Wondrous Words

A large and wide-ranging vocabulary is key to deep comprehension when listening and reading as well as to effective communication when speaking and writing. To help students develop such vocabularies, students are introduced to several new words each week. Most words are connected to literature being read in class. Often, the words have multiple meanings. Students listen and look for these words throughout the day, eventually making the words their own.

These words are intended to become part of students’ listening and speaking vocabularies in first grade. Families can help students by incorporating these words into conversation at home! Look for new words along with student-friendly definitions each week.

pecked: a movement often made by a bird to pick up seeds; kissed someone
frisky: lively and excited
batter: the person whose turn it is to hit the ball in baseball; a mix of flour and other ingredients that will be baked
tended: took care of something; often prefer something
sprinkled: to scatter small drops of a liquid like water
scooped: to pick something up using your hand, a spoon, or a shovel
sauntered: to walk slowly
hollered: to yell loudly
compost: food for plants made from decomposed food scraps; fertilizer
relish: to enjoy something a lot; a spicy sauce made with chopped vegetables
perched: to sit on the edge of something
yanked: to pull on something with a lot of strength
grunted: to make a sound a little bit like a pig
nippy: a little bit cold
turnip: a vegetable that grows underground; used in soups, stews; sometimes mashed like potatoes
custom: an action usually done by a person or group of people
bond: a strong connection between two things
bank: a place where money is kept; the side or edge of a river
soar: to go up really high
stew: a kind of food made from cooked vegetables and sometimes meat; a thick soup; to worry about something
porridge: a kind of food made from cooked grains like oatmeal
fetch: to go and get something and bring it back
chores: regular jobs done around the house or farm
urban: in the city
rural: away from the city and out in the country
satchel: a bag to hold school supplies; a backpack
rickshaw: a kind of taxi pulled by a person
trousers: a kind of clothing that covers the legs; a pair of pants
compound: a group of houses arranged in a square with an open space in the middle
table of contents: a list of chapters in the text and the page the chapters start on
diagram: a photo or detailed drawing of a thing that uses labels to name the parts of the thing
glossary: a dictionary at the back of a text that tells what unfamiliar words mean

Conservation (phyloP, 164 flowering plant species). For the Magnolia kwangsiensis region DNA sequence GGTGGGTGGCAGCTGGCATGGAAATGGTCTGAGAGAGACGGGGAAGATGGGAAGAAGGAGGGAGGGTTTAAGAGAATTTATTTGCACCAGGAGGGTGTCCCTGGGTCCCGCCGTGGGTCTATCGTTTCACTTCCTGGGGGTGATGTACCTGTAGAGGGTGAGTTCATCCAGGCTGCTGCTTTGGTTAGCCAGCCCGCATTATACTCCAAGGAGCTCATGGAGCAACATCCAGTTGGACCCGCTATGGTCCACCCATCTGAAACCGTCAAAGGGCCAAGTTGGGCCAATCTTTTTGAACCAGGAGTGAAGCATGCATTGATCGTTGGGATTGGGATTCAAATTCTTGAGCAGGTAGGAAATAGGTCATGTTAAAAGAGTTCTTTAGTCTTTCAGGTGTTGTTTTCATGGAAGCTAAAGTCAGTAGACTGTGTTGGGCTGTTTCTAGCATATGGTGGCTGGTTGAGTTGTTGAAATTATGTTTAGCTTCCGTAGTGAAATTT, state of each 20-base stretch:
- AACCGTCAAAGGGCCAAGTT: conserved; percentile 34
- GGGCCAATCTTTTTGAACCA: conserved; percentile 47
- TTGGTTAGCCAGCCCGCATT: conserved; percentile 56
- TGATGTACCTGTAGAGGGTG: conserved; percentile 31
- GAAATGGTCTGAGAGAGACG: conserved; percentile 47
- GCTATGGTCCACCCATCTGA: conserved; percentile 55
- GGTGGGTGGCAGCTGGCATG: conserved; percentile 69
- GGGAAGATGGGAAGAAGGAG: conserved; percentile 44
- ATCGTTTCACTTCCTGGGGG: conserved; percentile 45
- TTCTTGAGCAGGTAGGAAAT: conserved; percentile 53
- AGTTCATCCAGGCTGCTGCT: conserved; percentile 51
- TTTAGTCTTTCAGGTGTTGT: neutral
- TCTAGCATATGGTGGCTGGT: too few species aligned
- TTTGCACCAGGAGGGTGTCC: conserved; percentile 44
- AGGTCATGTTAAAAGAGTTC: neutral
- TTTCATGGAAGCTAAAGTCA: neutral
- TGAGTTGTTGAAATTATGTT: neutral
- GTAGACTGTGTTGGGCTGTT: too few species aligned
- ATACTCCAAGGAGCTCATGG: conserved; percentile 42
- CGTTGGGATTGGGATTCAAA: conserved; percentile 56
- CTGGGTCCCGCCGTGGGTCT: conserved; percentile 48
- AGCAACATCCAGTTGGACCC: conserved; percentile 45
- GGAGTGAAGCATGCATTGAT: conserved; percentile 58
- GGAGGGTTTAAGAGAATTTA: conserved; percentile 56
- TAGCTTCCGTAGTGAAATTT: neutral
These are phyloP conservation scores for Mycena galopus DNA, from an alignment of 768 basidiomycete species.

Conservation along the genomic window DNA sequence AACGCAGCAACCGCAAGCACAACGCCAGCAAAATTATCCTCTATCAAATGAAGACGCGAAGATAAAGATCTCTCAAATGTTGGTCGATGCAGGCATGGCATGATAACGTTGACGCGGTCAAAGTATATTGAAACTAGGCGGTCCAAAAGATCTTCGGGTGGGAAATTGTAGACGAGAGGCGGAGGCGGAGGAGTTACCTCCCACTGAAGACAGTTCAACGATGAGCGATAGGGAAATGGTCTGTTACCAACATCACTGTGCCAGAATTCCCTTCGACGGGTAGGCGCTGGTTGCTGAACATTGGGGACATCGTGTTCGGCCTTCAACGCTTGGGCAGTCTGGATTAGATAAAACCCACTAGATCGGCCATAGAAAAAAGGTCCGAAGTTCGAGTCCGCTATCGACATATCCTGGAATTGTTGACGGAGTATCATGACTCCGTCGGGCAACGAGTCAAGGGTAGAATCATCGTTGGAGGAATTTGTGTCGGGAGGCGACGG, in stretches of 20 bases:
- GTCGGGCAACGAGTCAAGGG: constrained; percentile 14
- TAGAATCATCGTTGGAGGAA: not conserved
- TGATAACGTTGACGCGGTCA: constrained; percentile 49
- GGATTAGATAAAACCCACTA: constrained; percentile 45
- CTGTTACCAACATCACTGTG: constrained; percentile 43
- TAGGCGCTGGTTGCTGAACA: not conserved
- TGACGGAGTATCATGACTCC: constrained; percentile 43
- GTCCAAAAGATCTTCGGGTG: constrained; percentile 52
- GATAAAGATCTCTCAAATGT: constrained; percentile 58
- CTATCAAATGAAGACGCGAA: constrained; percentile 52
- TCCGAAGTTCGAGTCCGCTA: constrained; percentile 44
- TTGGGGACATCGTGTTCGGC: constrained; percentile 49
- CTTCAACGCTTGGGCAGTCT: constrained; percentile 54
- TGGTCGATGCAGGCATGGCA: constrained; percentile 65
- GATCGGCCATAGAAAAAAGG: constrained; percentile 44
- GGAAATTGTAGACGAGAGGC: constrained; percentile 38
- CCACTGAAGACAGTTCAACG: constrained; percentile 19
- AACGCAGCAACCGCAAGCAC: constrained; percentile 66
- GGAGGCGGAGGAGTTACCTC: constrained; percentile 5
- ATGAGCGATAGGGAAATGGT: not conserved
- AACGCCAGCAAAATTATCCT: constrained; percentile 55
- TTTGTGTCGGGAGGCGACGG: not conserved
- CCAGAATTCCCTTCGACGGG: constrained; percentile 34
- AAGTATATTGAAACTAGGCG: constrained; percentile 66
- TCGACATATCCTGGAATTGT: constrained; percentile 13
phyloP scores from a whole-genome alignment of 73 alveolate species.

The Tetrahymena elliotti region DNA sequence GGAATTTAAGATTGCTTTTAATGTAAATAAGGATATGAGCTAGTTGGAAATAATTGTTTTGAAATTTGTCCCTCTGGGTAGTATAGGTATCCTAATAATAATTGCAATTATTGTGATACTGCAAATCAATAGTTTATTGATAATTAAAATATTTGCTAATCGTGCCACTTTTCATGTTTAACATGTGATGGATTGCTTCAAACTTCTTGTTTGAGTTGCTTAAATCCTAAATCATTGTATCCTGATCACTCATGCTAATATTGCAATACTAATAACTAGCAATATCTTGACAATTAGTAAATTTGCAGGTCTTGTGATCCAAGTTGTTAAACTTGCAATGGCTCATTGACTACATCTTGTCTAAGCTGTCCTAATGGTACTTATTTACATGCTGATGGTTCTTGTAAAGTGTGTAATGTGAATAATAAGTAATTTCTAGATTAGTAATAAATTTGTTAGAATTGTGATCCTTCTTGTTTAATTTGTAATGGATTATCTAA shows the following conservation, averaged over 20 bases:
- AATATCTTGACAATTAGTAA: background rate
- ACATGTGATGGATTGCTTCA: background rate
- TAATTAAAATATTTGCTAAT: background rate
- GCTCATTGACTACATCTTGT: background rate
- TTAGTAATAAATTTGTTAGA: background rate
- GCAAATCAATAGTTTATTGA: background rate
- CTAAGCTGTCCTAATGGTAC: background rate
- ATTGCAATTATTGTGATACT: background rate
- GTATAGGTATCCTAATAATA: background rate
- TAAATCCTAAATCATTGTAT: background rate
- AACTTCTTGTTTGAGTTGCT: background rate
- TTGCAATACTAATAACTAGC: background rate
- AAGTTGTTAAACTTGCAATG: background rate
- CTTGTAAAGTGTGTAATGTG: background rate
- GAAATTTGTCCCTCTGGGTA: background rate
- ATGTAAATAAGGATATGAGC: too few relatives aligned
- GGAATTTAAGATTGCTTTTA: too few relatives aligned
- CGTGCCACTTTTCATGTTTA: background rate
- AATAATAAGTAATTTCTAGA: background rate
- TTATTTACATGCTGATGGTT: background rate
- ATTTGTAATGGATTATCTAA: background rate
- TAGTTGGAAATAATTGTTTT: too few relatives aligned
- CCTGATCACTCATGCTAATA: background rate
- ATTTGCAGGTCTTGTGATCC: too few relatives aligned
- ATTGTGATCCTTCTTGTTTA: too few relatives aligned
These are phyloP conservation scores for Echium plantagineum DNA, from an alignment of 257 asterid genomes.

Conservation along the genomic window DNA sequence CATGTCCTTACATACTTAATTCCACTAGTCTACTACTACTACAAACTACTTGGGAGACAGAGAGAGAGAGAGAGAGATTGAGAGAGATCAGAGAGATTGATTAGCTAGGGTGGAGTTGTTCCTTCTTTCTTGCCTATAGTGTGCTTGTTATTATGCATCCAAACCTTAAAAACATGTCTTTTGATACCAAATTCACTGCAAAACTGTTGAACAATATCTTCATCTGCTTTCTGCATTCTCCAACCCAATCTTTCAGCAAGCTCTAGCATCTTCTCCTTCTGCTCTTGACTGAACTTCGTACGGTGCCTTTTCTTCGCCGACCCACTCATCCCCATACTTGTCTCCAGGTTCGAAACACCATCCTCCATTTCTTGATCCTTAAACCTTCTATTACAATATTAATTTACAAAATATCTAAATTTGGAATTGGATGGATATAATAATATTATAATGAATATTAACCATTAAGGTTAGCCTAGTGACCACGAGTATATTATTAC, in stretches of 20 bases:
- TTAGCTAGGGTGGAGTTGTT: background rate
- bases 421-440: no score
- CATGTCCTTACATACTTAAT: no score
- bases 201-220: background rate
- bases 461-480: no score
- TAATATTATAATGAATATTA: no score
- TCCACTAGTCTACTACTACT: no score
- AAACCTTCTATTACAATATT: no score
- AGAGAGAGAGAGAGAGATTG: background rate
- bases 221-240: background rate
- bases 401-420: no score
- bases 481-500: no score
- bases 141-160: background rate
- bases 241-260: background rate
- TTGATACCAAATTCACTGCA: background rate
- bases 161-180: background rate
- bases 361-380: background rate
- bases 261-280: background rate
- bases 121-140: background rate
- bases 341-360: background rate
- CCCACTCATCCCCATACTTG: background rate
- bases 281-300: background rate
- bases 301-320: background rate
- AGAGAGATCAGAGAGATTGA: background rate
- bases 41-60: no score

map: shows where something is or where it can usually be found
inset: a small photo or detailed drawing set into a larger one to show an important feature
map: shows where things are or can be found
diagram: a photo or detailed drawing that has labels that names the parts of the item pictured
close-up: a photo or detailed drawing that zooms in and shows what something very small looks like
caption: a sentence that tells what is in a photo or detailed drawing
cut-away: shows what something looks like inside
detailed drawing: shows almost exactly what something looks like
photograph: shows exactly what something looks like
lose heart: to feel sad and discouraged
unexpected: not what was planned; not what is usual
nifty: really good, cool, or useful
pesky: annoying; like a pest
swap: to trade one thing for another
roll your eyes: to move your eyes around in a circle to show that you are annoyed or that something seems dumb to you
curdle: to clump up, like cottage cheese
proud: feeling good about what you have done
spoiled: not safe to eat; ruined; given special treats or allowed to do special things
font: different styles or kinds of letters
craft: a boat or space ship; to make something; the special things an expert knows how to do
sunny: no clouds in the sky; cheerful
regal: looking and acting like a king or a queen
outgoing: friendly; likes to meet new people
hot-head: gets angry easily, even over little things
floating: to stay above land, water, or an object
splashing: to move your arms or legs in water
you crack me up: to make someone laugh
chuckle: to laugh a little bit
skeptic: someone who listens carefully, thinks about what was said, asks questions if they don’t understand, and sometimes respectfully disagrees and explains why
schema: everything in your brain; everything you know and remember
persevere: keep trying, even when it is hard
community: a place where people live; a group of people who work together to do the same thing